We had a relatively disastrous prod deployment last week.  Four bugs, caused by a large refactor, were missed in test.  But here’s the weirder part, along with those four bugs, the users started reporting previously existing functionality as new bugs, and in some cases, convincing us to do emergency patches to change said previously existing functionality.

It seems bugs beget bugs.

Apparently the shock of these initial four bugs created a priming effect, which resulted in overly-critical user perceptions:

“I’ve never noticed that before…must be something else those clowns broke.”

I’ve heard people are more likely to tidy up if they smell a faint scent of cleaning liquid.  Same thing occurs with bugs I guess. 

What’s the lesson here?  Releasing four bugs might be more expensive than fixing four bugs.  It might mean fixing seven and dealing with extra support calls until the priming effect wears off.

4 comments:

  1. Patrick Higgins said...

    You nailed it with "overly critical user perspectives". I've seen similar situations occur, even on features that had been previously user tested and passed.

  2. Tim said...

    I think we are about to experience something similar here, with a release to an internal application that includes an updated look and feel to one specific function. The difference here is that I believe the new features will highlight some of the deficiencies in other parts of the application. Something that people were not necessarily effected by; with the clunky, old interface; is now glaringly obvious with the new, improved interface. When the "issues" are pointed out we’re told, "But that’s not part of this release". While it’s technically true, I think we will experience a rise in calls and issues reported for existing issues, much like you describe.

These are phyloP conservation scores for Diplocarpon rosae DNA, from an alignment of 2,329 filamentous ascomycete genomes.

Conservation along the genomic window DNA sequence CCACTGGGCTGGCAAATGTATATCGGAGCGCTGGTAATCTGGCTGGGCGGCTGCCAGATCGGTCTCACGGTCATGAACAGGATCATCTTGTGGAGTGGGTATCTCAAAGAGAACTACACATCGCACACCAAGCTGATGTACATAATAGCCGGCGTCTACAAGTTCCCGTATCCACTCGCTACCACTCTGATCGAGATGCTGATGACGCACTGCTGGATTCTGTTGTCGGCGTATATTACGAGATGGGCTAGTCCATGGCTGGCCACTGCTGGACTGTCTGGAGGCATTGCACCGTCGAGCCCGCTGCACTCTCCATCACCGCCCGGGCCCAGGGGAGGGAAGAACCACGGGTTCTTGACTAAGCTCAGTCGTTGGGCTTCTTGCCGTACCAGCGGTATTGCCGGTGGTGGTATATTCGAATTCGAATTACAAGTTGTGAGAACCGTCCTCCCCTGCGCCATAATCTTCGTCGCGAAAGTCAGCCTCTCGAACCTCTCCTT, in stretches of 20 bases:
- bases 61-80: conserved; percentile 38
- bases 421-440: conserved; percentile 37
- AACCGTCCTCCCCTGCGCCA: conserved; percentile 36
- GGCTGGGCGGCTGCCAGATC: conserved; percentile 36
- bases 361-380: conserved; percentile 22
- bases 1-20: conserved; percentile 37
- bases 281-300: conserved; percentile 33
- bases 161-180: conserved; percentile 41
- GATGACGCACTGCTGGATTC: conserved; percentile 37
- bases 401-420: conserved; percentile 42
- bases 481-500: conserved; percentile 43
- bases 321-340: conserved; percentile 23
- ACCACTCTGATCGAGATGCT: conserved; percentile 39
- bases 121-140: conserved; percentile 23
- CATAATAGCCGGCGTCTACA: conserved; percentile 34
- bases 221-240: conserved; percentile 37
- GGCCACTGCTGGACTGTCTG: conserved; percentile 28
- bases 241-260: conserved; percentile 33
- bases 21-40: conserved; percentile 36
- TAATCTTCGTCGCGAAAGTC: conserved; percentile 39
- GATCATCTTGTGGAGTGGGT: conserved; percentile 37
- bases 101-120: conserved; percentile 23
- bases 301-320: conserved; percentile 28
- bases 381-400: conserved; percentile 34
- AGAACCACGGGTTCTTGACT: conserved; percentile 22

3. Matthew Eakin said...

    LOL and deja vue. I have seen this effect quite a bit. At first it caught me off guard. As I dug deep I found 2 factors coming into play:
    1-Historically IT has acted like "clowns" when delivering software. Late, over budget, 60% of requested functionality, application riddled with bugs; not a good way to build a reputation.
    2-Agile promises higher code quality. This results in business folks not feeling a need to test. After all, there are no longer any bugs being delivered, right?

    When code is delivered with bugs the business falls back into the "same old routine" where they feel it is necessary for them to test because IT is delivering poor quality software again. The result of this increased level of testing is dormant bugs now come to life. Enjoy this new found state because it will be with you for a while.

  4. Eric Jacobson said...

    Good luck, Tim. Or "brace yourself"!

    At first I was torn. What's the best dev team reaction? Do we push back and say "that's not a new problem, it was there all along and you didn't complain about it until yesterday's release".

    In the end I went with something my father (small business owner) taught me long ago: The customer is ALWAYS right.



Copyright 2006| Blogger Templates by GeckoandFly modified and converted to Blogger Beta by Blogcrowds.
No part of the content or the blog may be reproduced without prior written permission.